There is a healthy element of debate between the three of us (Skinny Pete, Pete Croft Baker and I) as to who’s idea this was in the first place. I can only vouch for my portion (Michael Pollan) but, if there is an ancient barbecue deity out there somewhere, I imagine he had a greasy  hand to play in bringing us all together with a glorious vision. To roast a whole hog on a homemade BBQ in a small Brixton front garden.

Naysayers were certainly not scarce (“What’s the point?”, “Why don’t you just pay someone to roast it for you?” “You’re going to poison everyone!”). Actually, these were all from just Laura but there were plenty more. I like to think we won them round in the end.

The pig (a Gloucester Old Spot) was sourced from a great little place called Keythorpe Valley Farm in Leicester. Due to a slight miscommunication, the old fella was slaughtered a week early. This was fine at first as it could be kept on the farm in the fridge for five days. However, it then had to be released to us a day early which resulted in an overnight stay in Skinny’s bath tub (below).

Just chillin'

Just chillin’

Again (as would become a recurring theme to the next 36 hours), this was a perfectly agreeable solution in theory. What Skinny failed to realise though was the plumber (hence the tools, great time to redecorate) had detached the bath. This meant that come 2 a.m, pig juice and ice water began pouring through the ceiling. Grim yes, but the Tarantino-stylings weren’t to stop there as we moved into the prep the next evening.

The Prep

The Cleaver. Great new addition to any kitchen.

The Cleaver. Great new addition to any kitchen.

Aside from what proved to be the relatively straightforward job of lopping off her legs and tail, it all got a little weird for a while at this stage. In retrospect, it was a heady combination of the beer, the late night and lugging around a 50 kg pig corpse. But what tipped the transition from a little weird to downright surreal was PCB putting on our backdrop music Seasick Steve Never Go West.

It was to this soundtrack, which reminded me of the True Blood theme song on crack, that we proceeded to hammer in our (sanded and sterilised) scaffolding pole into the pig. I literally mean hammered with a sledgehammer. The hole wasn’t big enough. Picture that if you will and listen to Seasick Steve and you’re someway there.

But huzzah! We got there eventually!

Effortless.

Effortless.

I should at this point mention the oven itself. This was an incredible feat of ingenuity and all credit must go to Skinny Pete for its design and build. We’re all glad that those four years studying Mechanical Engineering have finally been put to good use. This was certainly his Magnum Opus.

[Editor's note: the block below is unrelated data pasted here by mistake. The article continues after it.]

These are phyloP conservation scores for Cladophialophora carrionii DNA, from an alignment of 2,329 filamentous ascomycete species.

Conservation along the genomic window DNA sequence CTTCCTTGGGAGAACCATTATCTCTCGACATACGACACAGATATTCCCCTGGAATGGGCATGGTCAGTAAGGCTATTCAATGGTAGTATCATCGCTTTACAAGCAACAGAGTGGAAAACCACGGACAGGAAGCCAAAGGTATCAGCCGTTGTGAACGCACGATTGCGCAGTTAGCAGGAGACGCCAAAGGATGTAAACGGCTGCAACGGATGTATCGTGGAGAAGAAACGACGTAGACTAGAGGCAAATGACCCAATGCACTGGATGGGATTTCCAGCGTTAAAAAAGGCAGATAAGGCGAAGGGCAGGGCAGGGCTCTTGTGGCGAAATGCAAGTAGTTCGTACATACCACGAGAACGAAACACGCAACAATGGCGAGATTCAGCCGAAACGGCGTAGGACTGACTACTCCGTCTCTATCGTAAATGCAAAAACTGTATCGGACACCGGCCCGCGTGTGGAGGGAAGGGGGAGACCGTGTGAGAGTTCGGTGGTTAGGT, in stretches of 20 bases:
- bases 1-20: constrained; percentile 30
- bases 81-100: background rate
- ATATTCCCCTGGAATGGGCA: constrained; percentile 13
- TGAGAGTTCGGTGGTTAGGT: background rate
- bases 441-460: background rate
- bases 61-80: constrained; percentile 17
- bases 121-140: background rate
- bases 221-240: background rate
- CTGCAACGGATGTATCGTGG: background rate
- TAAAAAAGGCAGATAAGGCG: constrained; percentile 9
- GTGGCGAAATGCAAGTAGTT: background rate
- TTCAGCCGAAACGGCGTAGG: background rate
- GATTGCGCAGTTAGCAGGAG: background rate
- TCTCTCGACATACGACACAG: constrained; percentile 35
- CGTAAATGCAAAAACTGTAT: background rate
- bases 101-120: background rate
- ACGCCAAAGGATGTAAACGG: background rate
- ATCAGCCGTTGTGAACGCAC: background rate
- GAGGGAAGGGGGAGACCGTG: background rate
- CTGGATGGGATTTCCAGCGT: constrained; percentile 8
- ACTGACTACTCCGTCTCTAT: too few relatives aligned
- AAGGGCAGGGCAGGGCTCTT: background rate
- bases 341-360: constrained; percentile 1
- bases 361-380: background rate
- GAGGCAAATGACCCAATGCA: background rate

And hardly cost anything. Cashback.

And hardly cost anything. Cashback.

The Big Day

As I cycled down to Skinny’s from Clapham at 5.30am, BBQ grill strapped to my back, I remember a distinct feeling of nerves and excitement. In theory (that phrase again) everything was accounted for.

The pig was fully primed, we had a fat drip, there was ample booze, Laura was on apple sauce duty, there was lamb for non-piggers, it only promised to shower occasionally etc etc. But I couldn’t shake a feeling of apprehension. We had one-hundred people due round for food at 3.30 pm and a completely raw pig spread eagle of Skinny’s lounge floor, violated by a scaffolding pole. Aside from the responsibility, I think a big part of the nerves was wanting to do the pig itself justice and cook it properly.

Part of the reason we had all agreed we wanted to do this was to get closer to our food, away from the endless packs of chicken breasts and sausages that are arguably a far cry from meat in its honest form. Anyway, enough of the amateur philosophising. We stoked the first of many (many) bags of charcoal, hoisted our good lady onto the pit and away we went.

Men at Work

Men at Work

Although Skinny’s rolling joints for the pole were another spot of genius, it did mean that every 10-15 minutes for 12 hours we had to manually turn the pig. It was also a two man job. Labour heavy, sure. Would it be worth it? Absolutely.

All went swimmingly for some time. Not a drop in the sky, skin crackling up nicely, fat tray working like a beauty.

Golden Wonder

Golden Wonder

Even when it started to rain, we took it in our stride. Constructing not only a practical, efficient shelter but one with some panache.

Pride before the fall...

Pride before the fall…

Looks too good to be true at this point. And it was. Ten minutes later, only a couple of hours before she was ready to serve, one too many coals plopped into the increasingly clotted fat tray at the bottom of the pit.